US Quietly Transfers Seized Venezuelan State Assets to Guaido’s Account

CARACAS – Venezuelan Foreign Minister Jorge Arreaza hit out against the United States administration over its move to effectively siphon off seized Venezuelan state assets and redirect them to opposition leader and self-proclaimed Venezuelan ‘president’ Juan Guaido.

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“The Central Bank of Venezuela denounces the vulgar dispossession that the US administration, in complicity with some lawmakers from the National Assembly, ordered regarding the nation’s financial resources, which had been blocked at Citibank,” Arreaza wrote on Twitter, according to RIA Novosti.

In a communique accompanying the tweet, the Central Bank blasted the US government’s unilateral decision to act “in collusion with a group of National Assembly lawmakers” in the seizure of Caracas’ funds, describing it as another act in a series of attacks by the US against the Bank and the people of Venezuela.

According to the Bank, “the seizure will have a direct impact on the development of the Venezuelan economy, already affected by the illicit economic and financial blockade of the supremacist elites that govern the United States of America, and currently aggravated by the pernicious impact of the global coronavirus pandemic”.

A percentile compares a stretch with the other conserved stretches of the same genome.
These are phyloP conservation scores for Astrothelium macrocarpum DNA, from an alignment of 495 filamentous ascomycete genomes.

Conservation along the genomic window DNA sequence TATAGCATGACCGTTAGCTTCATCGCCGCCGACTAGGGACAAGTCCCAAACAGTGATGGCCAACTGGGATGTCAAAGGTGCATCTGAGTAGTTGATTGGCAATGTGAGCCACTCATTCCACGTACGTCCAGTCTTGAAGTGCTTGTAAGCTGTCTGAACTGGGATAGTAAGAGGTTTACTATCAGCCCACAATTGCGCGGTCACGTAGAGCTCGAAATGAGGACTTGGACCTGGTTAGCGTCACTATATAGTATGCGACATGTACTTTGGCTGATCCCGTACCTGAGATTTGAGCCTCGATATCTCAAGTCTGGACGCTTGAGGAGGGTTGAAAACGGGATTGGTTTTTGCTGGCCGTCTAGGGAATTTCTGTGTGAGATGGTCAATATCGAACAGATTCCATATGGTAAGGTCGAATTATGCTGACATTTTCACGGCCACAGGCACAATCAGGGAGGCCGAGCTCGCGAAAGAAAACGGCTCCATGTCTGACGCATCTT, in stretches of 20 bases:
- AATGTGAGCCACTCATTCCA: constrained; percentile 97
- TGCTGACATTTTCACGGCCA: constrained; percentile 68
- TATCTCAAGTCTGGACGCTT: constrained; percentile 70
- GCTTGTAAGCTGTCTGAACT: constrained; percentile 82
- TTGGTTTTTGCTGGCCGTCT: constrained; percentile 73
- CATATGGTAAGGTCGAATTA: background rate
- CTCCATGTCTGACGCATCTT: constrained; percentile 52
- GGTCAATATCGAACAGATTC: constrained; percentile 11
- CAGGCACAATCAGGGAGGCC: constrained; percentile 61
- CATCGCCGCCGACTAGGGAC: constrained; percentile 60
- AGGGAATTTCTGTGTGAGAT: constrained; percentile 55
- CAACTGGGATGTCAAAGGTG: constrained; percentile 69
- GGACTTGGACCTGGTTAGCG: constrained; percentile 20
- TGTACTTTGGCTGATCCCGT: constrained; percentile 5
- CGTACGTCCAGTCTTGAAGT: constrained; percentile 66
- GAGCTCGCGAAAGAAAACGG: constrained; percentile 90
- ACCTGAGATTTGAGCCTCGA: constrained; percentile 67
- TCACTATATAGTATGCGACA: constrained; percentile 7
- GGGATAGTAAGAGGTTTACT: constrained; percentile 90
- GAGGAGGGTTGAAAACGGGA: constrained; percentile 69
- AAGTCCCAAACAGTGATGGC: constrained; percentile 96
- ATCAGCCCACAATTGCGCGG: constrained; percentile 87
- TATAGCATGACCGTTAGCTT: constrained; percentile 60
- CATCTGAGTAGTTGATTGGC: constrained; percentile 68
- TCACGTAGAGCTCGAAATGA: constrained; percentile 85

Earlier this week, lawmakers from Guaido-aligned National Assembly authorized the transfer of an estimated $342 million in funds from a Venezuelan Central Bank account with Citibank to its own Fed account. Washington and its allies began seizing Venezuelan state assets in early 2019, shortly after recognizing Guaido as the country’s ‘interim president’.

The seizures included the confiscation of Venezuelan gold bullion in US, British and European banks, the freezing of the assets of Venezuelan-owned but US-based oil refiner, transporter and seller Citgo, and the seizure of billions of dollars of liquid Venezuelan assets in US banks. Venezuela described these measures as “economic warfare” and urged the international community to stand up to and resist US bullying.

Guaido and other members of the opposition have also been accused of siphoning off some of these resources for their own personal use, and of spending US funds provided as ‘humanitarian aid’ on lavish hotels, food and drink, and even prostitutes. Last June, Venezuelan Attorney General Tarek William Saab accused Guaido and his comrades of acting “less like an opposition and more like a mafia”.

The asset seizures and sanctions put in place by the US in early 2019 were only the latest in a nearly decade-long aggression against Venezuela. In February 2019, the Latin American Geopolitical Strategic Center (CELAG) think tank estimated that between 2013 and 2017 alone, a US-led financial blockade cost the Latin American nation between $260 billion and $350 billion.